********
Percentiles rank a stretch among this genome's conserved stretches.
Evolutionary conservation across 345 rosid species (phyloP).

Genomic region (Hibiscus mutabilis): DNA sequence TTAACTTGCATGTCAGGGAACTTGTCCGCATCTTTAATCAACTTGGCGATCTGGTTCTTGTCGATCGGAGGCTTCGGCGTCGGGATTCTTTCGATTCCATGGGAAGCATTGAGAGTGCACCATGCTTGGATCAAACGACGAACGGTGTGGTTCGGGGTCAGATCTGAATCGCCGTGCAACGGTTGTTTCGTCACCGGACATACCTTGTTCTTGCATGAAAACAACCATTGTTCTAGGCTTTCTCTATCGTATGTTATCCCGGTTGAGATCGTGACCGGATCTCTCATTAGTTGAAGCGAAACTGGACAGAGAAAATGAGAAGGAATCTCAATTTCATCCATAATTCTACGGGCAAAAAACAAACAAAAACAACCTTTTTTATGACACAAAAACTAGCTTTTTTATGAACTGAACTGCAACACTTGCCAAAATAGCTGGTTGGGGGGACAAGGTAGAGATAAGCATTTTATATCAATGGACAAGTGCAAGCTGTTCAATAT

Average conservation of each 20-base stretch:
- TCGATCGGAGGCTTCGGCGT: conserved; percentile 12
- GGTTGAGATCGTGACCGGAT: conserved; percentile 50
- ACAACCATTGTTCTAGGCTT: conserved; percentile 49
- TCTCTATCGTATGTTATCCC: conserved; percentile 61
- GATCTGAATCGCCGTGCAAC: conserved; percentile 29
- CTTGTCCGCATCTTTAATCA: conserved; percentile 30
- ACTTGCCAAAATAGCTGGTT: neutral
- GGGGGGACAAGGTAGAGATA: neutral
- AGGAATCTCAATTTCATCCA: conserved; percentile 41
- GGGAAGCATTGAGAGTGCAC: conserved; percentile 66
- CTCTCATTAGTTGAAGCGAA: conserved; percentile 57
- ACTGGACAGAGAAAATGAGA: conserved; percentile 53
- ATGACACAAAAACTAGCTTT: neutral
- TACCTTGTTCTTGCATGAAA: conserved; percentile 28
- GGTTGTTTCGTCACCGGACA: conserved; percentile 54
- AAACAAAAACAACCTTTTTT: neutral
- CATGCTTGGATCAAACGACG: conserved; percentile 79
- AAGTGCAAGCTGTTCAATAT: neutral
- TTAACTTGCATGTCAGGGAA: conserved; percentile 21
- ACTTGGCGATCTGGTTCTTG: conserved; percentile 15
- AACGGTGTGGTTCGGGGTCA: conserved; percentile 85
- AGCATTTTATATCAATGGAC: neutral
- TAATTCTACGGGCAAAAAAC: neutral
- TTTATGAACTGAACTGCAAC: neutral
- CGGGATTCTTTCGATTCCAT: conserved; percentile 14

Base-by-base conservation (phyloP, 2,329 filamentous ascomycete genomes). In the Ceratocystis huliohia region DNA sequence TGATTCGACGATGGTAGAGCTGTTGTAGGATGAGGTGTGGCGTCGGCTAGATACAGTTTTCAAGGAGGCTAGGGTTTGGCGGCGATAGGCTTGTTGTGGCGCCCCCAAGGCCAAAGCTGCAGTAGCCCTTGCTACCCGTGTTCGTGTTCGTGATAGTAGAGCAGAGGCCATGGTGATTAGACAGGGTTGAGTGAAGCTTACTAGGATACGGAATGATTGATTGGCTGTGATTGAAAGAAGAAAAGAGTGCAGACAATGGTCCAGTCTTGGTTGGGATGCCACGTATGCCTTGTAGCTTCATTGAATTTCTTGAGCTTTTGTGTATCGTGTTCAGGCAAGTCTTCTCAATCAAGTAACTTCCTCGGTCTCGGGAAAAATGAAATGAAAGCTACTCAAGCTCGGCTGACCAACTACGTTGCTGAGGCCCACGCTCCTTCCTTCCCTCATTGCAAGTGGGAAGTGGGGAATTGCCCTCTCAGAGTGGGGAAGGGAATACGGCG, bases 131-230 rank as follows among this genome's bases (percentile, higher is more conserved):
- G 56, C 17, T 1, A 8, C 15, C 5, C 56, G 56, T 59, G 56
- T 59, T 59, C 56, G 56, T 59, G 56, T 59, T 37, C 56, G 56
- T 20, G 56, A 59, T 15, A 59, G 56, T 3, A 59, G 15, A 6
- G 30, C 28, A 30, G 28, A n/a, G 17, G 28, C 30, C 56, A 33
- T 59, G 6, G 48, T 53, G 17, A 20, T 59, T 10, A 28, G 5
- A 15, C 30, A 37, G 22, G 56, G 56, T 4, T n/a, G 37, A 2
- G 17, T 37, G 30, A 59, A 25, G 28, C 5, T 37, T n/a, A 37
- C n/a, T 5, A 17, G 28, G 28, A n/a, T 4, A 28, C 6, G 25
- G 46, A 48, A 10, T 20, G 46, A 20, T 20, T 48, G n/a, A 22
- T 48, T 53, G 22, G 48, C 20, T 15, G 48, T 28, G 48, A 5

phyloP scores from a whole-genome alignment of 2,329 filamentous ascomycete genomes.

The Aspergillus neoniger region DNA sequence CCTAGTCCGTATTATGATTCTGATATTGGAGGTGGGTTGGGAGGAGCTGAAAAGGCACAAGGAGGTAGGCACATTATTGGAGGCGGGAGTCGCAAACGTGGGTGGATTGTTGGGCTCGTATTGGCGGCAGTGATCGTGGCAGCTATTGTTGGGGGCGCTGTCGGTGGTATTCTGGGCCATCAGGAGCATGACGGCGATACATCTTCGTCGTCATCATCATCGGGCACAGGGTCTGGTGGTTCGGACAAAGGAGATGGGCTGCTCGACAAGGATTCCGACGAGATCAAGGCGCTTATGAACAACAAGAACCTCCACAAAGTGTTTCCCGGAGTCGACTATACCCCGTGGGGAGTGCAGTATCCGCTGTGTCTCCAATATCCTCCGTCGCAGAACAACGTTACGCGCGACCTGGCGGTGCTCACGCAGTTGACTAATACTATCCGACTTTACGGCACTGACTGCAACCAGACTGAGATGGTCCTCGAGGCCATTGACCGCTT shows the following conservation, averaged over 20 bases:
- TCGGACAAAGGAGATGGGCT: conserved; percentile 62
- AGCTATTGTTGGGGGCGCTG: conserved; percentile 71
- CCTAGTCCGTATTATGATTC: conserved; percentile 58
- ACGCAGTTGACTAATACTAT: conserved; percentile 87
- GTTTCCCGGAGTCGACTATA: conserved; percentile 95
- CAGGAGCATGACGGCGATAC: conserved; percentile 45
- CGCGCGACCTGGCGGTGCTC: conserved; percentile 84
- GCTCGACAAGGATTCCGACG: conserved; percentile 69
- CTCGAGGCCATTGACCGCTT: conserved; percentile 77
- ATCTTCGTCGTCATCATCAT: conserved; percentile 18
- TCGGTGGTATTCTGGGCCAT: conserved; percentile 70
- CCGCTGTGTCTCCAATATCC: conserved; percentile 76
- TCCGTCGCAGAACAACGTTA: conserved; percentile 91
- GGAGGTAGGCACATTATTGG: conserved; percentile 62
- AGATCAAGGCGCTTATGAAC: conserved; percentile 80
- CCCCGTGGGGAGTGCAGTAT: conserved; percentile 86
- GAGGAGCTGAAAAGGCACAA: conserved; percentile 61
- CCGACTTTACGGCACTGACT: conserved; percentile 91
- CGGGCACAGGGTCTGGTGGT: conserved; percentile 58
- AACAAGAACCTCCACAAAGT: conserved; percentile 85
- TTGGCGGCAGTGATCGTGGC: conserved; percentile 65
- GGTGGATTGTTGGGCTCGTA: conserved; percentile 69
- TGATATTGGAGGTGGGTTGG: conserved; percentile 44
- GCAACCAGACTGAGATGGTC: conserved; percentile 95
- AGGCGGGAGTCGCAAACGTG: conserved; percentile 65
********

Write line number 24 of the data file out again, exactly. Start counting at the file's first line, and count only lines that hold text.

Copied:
- ACTTGGCGATCTGGTTCTTG: conserved; percentile 15